|Chants of liberty shake the Arab world
Daily: The News
Perhaps, the first impact Wikileaks produced on the world was Tunisian upheaval: a
disorder to give birth to an order. In that way, the Tunisian President Zine al-Abidine Ben Ali
was the first victim of the revelation aspect of Wikileaks. The wave of liberty, as if it were
contagious, is still unabated. It has astir the whole region. Monarchies after monarchies are
falling to it. The attendant events though violent and vicious in nature betoken the kind of
days coming ahead.
Wikileaks made public the way Ben Ali arrogated wealth to himself. In its wake, the act of
self-immolation performed by a young fruit and vegetable Tunisian vendor, Mohammad
Bouazizi, protesting against police oppression and unemployment actuated the demand of
liberty in Tunisia and ruined the hold of Ben Ali on power. Consequently, Ben Ali had to
abdicate the throne and fled from Tunisia to save his life.
The Tunisian turmoil was not adventitious but overdue as the monarchy is considered an
anachronism in present day society. Moreover, the upheaval revealed deep-seated animus
of the Tunisian masses against the system rooted in antiquated pattern of governance.
The Tunisian upheaval has conveyed several messages to the world in general and the
Arab world in particular.
First, the rulers sticking to autocracy (or monarchy) under the garb of democracy are prone
to be hit by the Tunisian sort of cataclysm. It is now difficult to silence the masses and keep
them deprived of their due social, political and economic rights. Voices against political
repression are getting louder in the world as the desire for liberty is universal.
Secondly, in the citizen-state relationship, the masses clamour for finding their exact status
vis-à-vis the state. In the Tunisian case, it was not only that the masses had got intolerant
of fiscal corruption but also that the masses had got aware of the role of the state: the state
must consider them citizens and not subjects; the state should take care of them and stop
Thirdly, the masses have got conscious of importance of fair distribution of economic
resources. In Tunisia, the uprising was not ideological in nature but economic. The revolt
was pregnant with the aim of introducing a political system (or a mode of governance)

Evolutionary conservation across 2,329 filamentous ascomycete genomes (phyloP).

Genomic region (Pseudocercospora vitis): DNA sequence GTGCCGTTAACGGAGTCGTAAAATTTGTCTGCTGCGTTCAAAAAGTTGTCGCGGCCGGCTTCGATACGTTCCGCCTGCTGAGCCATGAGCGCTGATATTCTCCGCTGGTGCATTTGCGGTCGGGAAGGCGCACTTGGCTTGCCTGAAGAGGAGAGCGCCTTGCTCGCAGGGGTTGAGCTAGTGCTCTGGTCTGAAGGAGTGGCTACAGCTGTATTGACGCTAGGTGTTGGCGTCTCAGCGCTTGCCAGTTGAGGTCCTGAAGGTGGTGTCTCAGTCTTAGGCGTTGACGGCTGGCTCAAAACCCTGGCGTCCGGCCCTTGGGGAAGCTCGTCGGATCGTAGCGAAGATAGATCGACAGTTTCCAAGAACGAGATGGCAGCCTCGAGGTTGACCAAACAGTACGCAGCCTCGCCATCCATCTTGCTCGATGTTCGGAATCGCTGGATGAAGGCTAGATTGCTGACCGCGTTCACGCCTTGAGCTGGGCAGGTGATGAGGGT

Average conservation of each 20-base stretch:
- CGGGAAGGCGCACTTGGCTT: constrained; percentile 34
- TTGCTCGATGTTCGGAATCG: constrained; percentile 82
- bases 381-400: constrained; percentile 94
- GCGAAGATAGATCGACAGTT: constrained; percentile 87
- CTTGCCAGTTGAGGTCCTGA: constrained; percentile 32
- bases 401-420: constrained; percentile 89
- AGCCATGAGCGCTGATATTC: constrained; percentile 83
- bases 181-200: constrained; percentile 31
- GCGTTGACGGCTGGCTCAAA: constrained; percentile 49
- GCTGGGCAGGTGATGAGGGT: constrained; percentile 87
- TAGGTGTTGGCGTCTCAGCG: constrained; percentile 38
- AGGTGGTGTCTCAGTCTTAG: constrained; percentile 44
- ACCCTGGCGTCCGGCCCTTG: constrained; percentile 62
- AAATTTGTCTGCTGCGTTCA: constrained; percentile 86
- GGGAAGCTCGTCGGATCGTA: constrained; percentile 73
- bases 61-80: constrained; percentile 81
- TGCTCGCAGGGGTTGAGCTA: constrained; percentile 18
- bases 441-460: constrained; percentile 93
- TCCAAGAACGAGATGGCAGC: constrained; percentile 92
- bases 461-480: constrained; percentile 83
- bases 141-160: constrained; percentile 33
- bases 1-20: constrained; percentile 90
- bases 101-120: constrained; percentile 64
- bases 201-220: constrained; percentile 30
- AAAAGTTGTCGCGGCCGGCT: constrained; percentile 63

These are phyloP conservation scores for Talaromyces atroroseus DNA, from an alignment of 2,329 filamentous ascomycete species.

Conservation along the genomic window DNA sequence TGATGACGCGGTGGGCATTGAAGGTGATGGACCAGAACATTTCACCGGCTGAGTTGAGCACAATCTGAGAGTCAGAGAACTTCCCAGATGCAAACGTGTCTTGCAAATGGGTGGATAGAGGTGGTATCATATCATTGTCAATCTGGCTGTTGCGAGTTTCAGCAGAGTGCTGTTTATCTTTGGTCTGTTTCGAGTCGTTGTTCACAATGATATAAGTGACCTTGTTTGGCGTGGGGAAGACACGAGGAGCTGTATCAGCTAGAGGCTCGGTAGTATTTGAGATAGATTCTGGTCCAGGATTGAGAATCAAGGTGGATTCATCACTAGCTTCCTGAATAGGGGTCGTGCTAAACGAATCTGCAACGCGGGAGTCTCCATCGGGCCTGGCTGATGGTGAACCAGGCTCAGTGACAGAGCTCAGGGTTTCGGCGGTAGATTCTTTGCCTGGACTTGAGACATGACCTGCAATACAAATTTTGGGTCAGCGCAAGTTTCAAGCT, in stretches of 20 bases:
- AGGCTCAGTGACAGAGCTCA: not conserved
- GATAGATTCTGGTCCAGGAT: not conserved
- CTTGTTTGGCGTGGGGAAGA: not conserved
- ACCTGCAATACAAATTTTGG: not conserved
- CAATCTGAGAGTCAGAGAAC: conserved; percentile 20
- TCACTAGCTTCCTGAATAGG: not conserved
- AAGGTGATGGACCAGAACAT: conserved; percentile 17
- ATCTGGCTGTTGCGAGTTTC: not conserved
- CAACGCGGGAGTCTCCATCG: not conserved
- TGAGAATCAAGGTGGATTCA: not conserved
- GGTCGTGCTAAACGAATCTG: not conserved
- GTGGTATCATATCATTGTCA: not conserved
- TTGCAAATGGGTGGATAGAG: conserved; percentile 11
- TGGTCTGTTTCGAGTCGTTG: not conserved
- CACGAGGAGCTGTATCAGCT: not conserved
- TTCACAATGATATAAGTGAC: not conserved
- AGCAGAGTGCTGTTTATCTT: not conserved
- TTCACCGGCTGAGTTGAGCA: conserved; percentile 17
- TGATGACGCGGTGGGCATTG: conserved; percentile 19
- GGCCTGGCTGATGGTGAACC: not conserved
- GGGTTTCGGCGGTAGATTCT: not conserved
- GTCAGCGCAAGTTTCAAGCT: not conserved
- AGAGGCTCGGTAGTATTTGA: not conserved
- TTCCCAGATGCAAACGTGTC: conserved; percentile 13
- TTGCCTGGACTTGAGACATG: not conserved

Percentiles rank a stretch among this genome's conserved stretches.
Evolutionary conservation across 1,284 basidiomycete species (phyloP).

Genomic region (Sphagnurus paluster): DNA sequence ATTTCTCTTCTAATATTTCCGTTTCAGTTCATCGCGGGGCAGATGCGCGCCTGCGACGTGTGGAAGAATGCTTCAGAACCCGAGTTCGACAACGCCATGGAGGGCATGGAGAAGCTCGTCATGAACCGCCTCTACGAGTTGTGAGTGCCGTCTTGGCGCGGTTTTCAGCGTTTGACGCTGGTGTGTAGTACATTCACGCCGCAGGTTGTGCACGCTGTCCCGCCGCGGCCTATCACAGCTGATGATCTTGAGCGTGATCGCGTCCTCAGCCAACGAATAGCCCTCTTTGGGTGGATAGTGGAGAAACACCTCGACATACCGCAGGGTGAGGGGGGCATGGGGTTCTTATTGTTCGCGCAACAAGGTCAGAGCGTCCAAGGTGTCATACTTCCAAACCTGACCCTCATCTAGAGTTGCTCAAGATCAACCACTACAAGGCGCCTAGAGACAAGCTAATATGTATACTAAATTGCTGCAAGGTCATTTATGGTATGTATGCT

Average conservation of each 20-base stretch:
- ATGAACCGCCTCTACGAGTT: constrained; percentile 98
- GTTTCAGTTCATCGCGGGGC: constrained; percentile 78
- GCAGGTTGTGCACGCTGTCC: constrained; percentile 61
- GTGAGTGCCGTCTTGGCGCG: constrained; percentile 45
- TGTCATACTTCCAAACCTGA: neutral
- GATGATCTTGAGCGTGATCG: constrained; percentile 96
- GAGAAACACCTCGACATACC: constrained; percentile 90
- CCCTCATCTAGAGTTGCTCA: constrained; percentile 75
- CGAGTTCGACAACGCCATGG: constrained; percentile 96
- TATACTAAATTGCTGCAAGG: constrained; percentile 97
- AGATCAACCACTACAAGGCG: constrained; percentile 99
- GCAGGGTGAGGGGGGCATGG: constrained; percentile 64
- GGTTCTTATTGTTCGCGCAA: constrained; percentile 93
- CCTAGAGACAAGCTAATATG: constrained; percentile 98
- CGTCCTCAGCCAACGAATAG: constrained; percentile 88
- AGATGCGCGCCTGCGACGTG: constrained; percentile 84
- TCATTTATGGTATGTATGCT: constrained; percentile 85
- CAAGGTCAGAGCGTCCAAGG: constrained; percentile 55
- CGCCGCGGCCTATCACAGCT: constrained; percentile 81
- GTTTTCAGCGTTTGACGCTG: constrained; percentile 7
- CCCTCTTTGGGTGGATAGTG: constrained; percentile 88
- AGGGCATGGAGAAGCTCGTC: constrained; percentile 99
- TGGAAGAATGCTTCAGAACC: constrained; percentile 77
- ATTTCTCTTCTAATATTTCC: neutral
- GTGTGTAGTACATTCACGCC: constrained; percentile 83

guaranteeing economic equilibrium in society. Through the language of mayhem, the
Tunisians demanded an equitable distribution of wealth between the ruling class and
Fourthly, the Arab world has been swept by the wave of democracy. The Tunisian upheaval
heralded an era of democracy in the Arab world. In Tunisia, the surge of democracy was
from the lower to upper echelons of society and not the vice versa. Nevertheless, what the
true character of democracy – western or local – the people of the region introduce as an
alternative system to monarchy is yet to unfold.
The picture of Tunisia has analogous implications for other Arab countries including Yemen
the monarchy of which has fallen prey to the urge of the masses for liberty. In Libya, the
masses are bristling with anger and indignation at the harsh treatment meted out at the
hands of the ruler, Colonel Maumar Qadafi. Nevertheless, the case of Egypt is a bit
different. Attached to Egypt is the (perceived) future of the Palestinian-Israel conflict. Under
the President Hosni Mubarak, Egypt was instrumental in influencing Palestinians to promote
the PLO (ruling the West Bank) and not Hamas (ruling Gaza strip).
In Egypt, the President Hosni Mubarak used to make his case strong in the western capitals
by saying that if you don’t support me, the right wing religious party, the Muslim
Brotherhood, would come to power. The West, in turn, remained scared of the phantom
projected by Mubarak who stayed in power for 31 years. With the change of both system
and regime in Egypt, the new stance of Egypt towards the Palestine-Israel issue is yet to be
The chants of liberty are radiating an alarm for those Arab rulers who are still obsessed
with the Cold War mentality that siding with one bloc will ensure their survival at the helm of
the affairs. In fact, the rest of the world is bracing itself for repercussions of the happenings
in the Arab world.
The delight of the West (including the US) at the waves of liberty engulfing the Arab world is
alloyed by its concern for the nature of relationship expected to be fostered with the new
Arab regimes. Presently, the West bears certain apprehensions about what next is going to
happen in the Arab world. For instance, whether the ‘newly liberated’ Arab countries adopt
Iran’s theocratic model or carve out a way for introduction of Turkish-style democracy, even
if not the western type democracy? Secondly, what will be the place of Islamic parties in the
future political set up? Thirdly, will the status-quo on the Palestine-Israel peace process (as
was being endorsed by Mubarak of Egypt) be respected? Fourthly, what will be the future
of al-Qaeda in the Arab world?
Prices of oil and its products are getting buoyed up thereby sending ripples of alert and
anxiety to the economies of the western countries. The US is already beset by economic
problems ensued in the aftermath of Afghanistan and Iraq wars. Whether the US can
maintain ascendancy over the future Arab regimes or not must be the immediate concern of
In short, guessing the end of this beginning is not easy despite the fact that the beginning
has been welcomed by all.
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